Bruna Alvarez and her 2-year-old daughter Delia are congratulated by HERE Local 17 Secretary-Treasurer and Principal Officer Jane Rykunyk (left) April 25 after a deportation hearing in Bloomington, Minn.

She joined the union in 1979 when she was a Minneapolis hotel dining room hostess. She soon became an organizer, and four years ago she was elected secretary-treasurer, the top, full-time job.

And work is something that Rykunyk lives and breathes. A Saturday afternoon doesn’t mean a trip to the beach, but a trip with other members to a rally supporting the Teamsters strike against the Pepsi bottler in [nearby] suburban Burnsville.

Home is St. Paul’s oldest neighborhood, where the earliest immigrants grappled their way upwards with hard labor and the Finns struggled to organize in the iron mines in the early 20th century. Big trees shade closely built brick and frame houses. The smells of charcoal, cabbage, garlic, and spices waft through the air along with the laughter of children whose families hail from Eastern Europe, Italy, Germany, and the Baltics.

Rykunyk’s Local 17 is an exemplar for the national hotel and restaurant employees union, which in turn is a leading voice in the AFL-CIO’s campaign to reform treatment of immigrant workers. The new emphasis on immigrants represents a turnaround that recognizes the increasing importance of organizing among the foreign-born. There are no statistics on the number of immigrants who belong to unions, but their presence is everywhere.

Reflecting the growing importance of immigrant labor, the national AFL-CIO Executive Council in February called for replacing the system of employer verification of workers’ eligibility to work in the United States. It also called for enactment of a new amnesty program for the 6 million undocumented workers in the United States.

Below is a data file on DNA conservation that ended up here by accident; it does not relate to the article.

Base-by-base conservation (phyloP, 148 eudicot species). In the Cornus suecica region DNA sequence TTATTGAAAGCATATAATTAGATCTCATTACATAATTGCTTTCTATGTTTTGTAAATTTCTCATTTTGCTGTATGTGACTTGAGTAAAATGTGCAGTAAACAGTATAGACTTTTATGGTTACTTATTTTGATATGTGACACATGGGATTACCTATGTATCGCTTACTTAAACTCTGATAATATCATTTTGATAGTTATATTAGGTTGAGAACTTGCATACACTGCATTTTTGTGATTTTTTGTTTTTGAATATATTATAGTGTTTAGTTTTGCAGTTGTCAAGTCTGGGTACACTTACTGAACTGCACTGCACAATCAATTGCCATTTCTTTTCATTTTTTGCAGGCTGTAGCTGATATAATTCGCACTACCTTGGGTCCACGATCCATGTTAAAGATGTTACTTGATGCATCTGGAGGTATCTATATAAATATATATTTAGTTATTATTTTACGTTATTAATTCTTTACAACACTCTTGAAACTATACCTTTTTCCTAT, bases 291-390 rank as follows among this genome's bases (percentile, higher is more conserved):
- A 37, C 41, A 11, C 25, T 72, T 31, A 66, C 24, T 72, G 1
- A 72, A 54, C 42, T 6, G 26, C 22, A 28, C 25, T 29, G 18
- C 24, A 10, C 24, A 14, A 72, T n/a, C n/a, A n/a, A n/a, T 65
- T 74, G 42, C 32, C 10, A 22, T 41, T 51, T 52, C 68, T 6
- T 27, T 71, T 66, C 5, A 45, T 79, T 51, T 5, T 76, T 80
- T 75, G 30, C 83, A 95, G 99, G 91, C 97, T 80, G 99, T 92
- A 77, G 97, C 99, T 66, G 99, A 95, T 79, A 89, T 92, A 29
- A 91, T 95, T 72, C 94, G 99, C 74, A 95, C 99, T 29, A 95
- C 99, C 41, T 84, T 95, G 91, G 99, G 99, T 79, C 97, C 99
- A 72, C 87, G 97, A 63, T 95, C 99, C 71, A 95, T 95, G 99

Linda Chavez-Thompson, AFL-CIO executive vice president, said then: “Immigrants have played an important role in building democratic institutions. The current system of immigration enforcement in the U.S. is broken. If we are to have an immigration system that works, it must be orderly, responsible and fair.” Chavez-Thompson, the highest-ranking woman in American organized labor, is herself a woman of color and the daughter of Texas sharecroppers.

“You need to get over cultural and language barriers to tell workers what their rights are under the law,” Rykunyk said early last year. “That is where you make or break your union organizing ability.” Those efforts paid off in the hotel strike.

Rykunyk knows what cultural sensitivity means in the workplace. “It means breaking down stereotypes, such as the ‘lazy Mexican worker,’ “ she said, noting that most people in Mexico work 12 hours a day six days a week. “They just break up the time differently than here.”

Tibetan and Asian workers, she said, take the view that they are doing piece work. “If the expectation is to clean 15 hotel rooms and that work gets done before the shift is over, then the worker should be able to sleep—that’s the thinking, and we’ve gone through lots of grievances over sleeping on the job.”

At what was to be a regular, low-key leadership meeting for the St. Paul Trades & Labor Assembly after the hotel strike, Rykunyk entered the room and was greeted with a standing ovation and shouts of “thanks.”

(For more information on “Our Common Bonds,” the AFL-CIO’s report on the challenge represented by immigrant workers, visit: